Skux

Member
Oct 26, 2017
2,387
Sitting on hundreds of million of dollars and they fuck it up.

Disney is going to be pissed.

Ubisoft could have done such a fantastic job with the IP.
 

molnizzle

Avenger
Oct 25, 2017
8,221

Mahonay

Member
Oct 25, 2017
12,545
Lancaster, PA
Lol I would be surprised if Disney isn’t having some internal discussions now about the possibility of taking the rights away from EA.

Holy Christ how hard is it to put out some dumb ass Star Wars games?
 
Jun 13, 2018
14
We've had a steady stream of Star Wars content for years since the LucasFilm acquisition in comics, books and other medium, along with the yearly movies, which on the whole have been great. But just TWO games (not counting Disney Infinity 3.0 or Lego TFA)! They haven't even been keeping up with rereleasing the classic SW games

As I understand it, there's a clause in Disney's contract with EA that allows them to revoke the exclusivity rights if certain requirements aren't met. I have imagine they're looking to take advantage of that about now.

Also, mark my words, Jedi Fallen Order is NOT coming out in 2019 (if it even makes it out of the EA massacre alive). A stumbly-bumbly announcement at EA Play and not even so much as a logo since then.
 

Spartancarver

Attempted to circumvent ban with alt account
Banned
Oct 27, 2017
3,453
This 10 year contract is going to expire and all we will have to show for it will be two content-starved and buggy Battlefront games lmfao
 

Cranster

Member
Oct 25, 2017
4,351
They should give it to either Take Two, Bethesda, or bring back Lucas Arts at this point. I'd even argue they should allow the big 3 to fund a multiplatform release via a 3rd party developer.
 

Quad Lasers

Member
Oct 26, 2017
2,160
"We're cancelling all the work you did because we need to shove something out faster" must be greeeeaaaaat for morale.
 

Hailinel

Member
Oct 27, 2017
15,931
I really liked Warriors Orochi 4, but from what I've seen the fanbase kind of treats it like the worst one. And it does have a season pass and separate microtransactions for a substantial amount of content that used to be included in the base game. That's probably one of the reasons it's gotten that hate.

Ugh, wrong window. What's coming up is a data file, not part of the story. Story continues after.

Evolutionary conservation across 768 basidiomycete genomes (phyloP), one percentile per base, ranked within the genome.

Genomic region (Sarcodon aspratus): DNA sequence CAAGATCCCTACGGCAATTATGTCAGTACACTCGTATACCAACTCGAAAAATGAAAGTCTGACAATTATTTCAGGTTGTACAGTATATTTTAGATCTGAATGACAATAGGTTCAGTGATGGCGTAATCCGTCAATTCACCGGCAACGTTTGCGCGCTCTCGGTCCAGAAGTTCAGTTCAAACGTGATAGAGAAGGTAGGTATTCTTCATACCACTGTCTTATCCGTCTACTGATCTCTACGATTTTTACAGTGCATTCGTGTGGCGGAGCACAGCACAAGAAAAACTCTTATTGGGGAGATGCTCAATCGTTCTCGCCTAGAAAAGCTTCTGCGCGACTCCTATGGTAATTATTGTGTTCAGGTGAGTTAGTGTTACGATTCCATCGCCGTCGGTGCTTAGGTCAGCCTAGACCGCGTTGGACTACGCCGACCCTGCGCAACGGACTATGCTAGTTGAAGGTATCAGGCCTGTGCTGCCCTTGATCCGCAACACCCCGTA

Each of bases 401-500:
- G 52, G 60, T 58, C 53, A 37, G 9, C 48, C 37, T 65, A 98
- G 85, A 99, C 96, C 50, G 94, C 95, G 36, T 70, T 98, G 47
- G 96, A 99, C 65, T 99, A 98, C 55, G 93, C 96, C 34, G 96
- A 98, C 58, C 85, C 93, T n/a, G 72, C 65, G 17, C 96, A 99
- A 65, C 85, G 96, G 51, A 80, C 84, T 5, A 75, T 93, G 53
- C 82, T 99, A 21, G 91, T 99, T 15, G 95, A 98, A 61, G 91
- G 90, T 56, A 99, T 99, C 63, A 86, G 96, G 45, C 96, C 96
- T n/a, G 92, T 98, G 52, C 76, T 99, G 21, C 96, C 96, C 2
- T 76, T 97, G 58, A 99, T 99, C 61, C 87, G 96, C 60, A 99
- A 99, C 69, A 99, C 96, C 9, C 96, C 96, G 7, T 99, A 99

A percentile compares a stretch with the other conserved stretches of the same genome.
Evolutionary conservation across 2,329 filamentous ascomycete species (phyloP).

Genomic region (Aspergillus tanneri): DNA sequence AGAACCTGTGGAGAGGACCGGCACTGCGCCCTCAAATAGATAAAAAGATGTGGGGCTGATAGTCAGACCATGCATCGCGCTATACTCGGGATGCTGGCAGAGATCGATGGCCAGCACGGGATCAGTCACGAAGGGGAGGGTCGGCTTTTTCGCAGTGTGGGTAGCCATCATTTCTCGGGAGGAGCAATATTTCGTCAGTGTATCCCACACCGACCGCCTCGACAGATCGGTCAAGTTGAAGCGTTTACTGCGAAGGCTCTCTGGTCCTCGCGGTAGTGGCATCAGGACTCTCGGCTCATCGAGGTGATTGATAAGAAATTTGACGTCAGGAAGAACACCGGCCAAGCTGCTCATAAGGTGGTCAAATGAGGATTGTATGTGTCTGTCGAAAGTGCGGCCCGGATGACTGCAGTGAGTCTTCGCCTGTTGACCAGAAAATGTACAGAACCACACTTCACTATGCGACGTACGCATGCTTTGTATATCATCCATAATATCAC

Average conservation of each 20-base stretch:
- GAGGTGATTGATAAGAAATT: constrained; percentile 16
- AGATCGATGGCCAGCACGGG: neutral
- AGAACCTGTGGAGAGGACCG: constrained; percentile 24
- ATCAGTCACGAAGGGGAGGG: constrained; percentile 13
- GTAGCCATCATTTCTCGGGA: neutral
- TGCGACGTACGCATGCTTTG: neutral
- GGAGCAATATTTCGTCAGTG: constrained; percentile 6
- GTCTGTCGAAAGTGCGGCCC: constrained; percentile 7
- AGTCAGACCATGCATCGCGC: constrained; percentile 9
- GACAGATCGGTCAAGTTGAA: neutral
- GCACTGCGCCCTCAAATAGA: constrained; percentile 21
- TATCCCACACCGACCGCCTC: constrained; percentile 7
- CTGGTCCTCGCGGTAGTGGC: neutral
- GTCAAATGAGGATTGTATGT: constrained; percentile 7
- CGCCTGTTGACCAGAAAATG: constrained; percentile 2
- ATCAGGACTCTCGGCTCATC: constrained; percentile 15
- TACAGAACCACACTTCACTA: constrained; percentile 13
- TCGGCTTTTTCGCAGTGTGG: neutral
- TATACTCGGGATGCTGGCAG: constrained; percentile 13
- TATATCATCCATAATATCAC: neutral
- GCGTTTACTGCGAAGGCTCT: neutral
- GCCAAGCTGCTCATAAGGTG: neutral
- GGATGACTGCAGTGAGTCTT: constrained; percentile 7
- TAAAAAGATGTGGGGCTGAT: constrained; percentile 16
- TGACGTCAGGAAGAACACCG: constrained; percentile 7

Those other collaborations are also with Nintendo properties, whereas I can't see Disney being on-board with such a formulaic, confined experience so to speak.
No, it's not the DLC at all. It's just that as modes go, there isn't much to do outside of the story missions. The game is pretty light on modes compared to Warriors Orochi 3 Ultimate.
 

Mahonay

Member
Oct 25, 2017
12,545
Lancaster, PA
There should be like 6 mid tier console Star Wars games out by this point in the deal. EA is huge. How are they not allocating resources to this outside of like 2-3 mega projects? The amount of money being left on the table is mind boggling.
 

khamakazee

Member
Oct 27, 2017
3,839
Battlefront II really put EA in a bad spot, I bet they (Disney) want to wait to see how well Respawn's Star Wars game does before any more games get greenliit. Amy Hennig saw the writing on the wall early and left.
 

Prismatico

Member
Oct 27, 2017
1,485
Will not be the 1st time EA did respawn dirty though...
True but they didn't own them yet. Nearly half a billion invested and following multiple controversies and disappointments from other releases, it's a different story.

No, it's not the DLC at all. It's just that as modes go, there isn't much to do outside of the story missions. The game is pretty light on modes compared to Warriors Orochi 3 Ultimate.
When one of those modes is DLC, it is at least partly about the DLC, at least from where I've been reading fans speaking their minds.

The best looking weapons and best performing sacred treasures are DLC, so again, yes, it is the DLC too.

But this isn't meant to be a thread about Orochi, so let me make it clear again that I like the game and I did buy the season pass. However, for me to find out later that there was still plenty of additional DLC was disappointing to say the least.
 
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Nov 8, 2017
3,654
There should be like 6 mid tier console Star Wars games out by this point in the deal. EA is huge. How are they not allocating resources to this outside of like 2-3 mega projects? The amount of money being left on the table is mind boggling.